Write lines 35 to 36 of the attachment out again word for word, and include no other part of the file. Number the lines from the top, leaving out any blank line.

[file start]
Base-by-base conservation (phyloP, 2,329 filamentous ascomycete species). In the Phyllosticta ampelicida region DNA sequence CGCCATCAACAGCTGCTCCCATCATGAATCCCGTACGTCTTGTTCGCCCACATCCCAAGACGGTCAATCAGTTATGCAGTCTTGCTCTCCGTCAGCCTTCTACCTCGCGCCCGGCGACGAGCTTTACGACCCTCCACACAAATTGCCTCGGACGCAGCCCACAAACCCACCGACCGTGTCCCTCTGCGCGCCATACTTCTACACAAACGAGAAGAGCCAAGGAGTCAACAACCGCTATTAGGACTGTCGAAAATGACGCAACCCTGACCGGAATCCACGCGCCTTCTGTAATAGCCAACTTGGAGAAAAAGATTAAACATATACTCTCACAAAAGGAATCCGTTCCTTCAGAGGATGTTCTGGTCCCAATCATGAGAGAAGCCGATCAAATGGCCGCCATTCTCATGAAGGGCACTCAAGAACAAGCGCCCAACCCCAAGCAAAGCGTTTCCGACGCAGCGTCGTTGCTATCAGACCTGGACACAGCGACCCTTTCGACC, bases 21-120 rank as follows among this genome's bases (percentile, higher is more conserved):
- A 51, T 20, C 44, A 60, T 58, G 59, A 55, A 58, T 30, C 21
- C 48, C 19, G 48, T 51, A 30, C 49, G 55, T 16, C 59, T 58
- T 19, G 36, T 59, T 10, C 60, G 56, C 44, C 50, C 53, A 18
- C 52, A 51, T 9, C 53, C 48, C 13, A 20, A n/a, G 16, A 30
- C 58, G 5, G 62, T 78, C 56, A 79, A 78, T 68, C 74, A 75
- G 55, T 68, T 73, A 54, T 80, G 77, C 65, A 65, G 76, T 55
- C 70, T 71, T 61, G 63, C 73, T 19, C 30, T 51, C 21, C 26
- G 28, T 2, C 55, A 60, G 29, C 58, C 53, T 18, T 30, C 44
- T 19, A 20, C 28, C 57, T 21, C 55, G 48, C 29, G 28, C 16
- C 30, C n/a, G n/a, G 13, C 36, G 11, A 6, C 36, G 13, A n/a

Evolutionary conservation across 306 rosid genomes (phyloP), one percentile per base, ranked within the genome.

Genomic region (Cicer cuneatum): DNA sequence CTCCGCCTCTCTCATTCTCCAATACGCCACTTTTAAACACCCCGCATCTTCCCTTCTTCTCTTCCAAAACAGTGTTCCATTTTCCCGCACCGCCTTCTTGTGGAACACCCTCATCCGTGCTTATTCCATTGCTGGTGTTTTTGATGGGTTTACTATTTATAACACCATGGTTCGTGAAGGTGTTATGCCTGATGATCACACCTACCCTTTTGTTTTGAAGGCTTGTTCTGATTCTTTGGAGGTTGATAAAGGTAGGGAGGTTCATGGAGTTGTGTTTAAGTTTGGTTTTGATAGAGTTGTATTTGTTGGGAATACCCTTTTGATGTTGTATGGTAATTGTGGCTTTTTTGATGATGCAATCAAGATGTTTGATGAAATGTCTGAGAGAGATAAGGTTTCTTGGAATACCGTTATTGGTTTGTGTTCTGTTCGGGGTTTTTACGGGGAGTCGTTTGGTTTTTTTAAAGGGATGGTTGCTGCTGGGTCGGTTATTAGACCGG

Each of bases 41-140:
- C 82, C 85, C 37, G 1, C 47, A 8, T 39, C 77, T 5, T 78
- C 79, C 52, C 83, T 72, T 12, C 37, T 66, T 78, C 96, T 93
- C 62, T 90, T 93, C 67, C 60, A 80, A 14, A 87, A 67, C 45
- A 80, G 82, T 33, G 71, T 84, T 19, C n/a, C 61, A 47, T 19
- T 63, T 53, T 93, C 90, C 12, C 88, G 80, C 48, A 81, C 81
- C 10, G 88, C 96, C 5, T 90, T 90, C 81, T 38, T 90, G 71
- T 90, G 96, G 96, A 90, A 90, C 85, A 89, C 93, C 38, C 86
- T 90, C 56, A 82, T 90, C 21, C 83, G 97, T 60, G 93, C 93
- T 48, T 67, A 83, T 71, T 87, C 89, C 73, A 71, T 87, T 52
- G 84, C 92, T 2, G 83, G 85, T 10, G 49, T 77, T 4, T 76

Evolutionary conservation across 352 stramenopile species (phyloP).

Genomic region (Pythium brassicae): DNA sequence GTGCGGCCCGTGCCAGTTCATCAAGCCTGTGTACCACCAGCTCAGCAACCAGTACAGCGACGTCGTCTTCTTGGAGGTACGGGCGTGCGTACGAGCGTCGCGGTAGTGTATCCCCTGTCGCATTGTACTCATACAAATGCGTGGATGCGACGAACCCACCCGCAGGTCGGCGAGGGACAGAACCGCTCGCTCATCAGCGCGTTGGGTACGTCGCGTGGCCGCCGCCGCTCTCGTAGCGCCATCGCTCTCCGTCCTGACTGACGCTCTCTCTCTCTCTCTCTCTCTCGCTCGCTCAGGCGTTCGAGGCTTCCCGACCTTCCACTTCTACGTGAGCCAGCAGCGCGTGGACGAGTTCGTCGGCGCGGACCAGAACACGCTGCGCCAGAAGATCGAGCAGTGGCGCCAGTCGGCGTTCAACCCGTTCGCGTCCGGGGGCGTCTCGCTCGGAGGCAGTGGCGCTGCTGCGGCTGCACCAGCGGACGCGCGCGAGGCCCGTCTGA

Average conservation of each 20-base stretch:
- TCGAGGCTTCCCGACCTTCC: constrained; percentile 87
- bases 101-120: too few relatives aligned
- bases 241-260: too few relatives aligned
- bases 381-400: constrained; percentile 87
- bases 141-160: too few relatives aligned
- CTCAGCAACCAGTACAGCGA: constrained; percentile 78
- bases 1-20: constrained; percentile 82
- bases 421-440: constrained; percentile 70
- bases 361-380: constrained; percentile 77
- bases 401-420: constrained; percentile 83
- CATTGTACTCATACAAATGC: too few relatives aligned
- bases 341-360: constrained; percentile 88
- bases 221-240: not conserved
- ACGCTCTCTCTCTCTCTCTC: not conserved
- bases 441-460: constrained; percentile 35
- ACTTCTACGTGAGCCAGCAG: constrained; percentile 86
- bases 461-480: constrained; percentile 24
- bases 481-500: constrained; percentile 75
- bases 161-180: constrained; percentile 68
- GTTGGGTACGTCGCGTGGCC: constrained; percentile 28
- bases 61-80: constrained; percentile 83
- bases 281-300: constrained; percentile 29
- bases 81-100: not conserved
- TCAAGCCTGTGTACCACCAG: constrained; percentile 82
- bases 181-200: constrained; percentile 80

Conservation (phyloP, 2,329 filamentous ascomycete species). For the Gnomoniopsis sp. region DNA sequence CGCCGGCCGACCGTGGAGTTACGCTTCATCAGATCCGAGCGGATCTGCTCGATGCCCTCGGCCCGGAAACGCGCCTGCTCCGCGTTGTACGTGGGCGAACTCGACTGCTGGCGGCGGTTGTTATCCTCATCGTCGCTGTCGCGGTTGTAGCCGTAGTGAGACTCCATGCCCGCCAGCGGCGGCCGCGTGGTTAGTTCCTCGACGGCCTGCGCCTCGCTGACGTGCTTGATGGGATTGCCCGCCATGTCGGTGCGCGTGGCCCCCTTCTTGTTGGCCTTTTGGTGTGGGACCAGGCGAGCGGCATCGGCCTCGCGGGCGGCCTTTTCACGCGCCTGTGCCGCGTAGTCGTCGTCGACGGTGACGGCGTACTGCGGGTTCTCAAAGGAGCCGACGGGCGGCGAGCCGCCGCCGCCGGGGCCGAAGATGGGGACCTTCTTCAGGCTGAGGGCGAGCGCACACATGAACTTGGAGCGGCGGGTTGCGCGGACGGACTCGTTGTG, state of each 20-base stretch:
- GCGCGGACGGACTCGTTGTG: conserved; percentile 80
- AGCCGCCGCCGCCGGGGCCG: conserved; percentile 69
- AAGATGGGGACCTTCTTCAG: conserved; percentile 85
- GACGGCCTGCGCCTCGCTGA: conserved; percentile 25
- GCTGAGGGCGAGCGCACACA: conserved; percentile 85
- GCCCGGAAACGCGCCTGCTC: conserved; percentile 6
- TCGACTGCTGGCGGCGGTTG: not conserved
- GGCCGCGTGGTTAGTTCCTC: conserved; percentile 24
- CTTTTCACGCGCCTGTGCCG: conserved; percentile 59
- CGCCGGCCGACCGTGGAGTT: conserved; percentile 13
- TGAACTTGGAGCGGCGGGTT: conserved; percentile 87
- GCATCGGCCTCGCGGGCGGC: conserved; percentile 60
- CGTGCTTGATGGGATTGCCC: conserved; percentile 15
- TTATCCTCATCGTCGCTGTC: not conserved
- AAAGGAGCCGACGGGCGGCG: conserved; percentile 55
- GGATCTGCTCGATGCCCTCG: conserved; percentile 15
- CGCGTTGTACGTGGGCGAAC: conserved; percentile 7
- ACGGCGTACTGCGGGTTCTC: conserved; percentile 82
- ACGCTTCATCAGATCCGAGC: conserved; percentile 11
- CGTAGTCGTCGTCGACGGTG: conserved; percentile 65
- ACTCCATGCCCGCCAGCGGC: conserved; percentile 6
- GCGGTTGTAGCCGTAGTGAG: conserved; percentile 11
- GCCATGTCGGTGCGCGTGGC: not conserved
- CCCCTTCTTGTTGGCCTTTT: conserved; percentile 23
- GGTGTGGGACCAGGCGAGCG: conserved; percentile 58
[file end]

- bases 421-440: constrained; percentile 70
- bases 361-380: constrained; percentile 77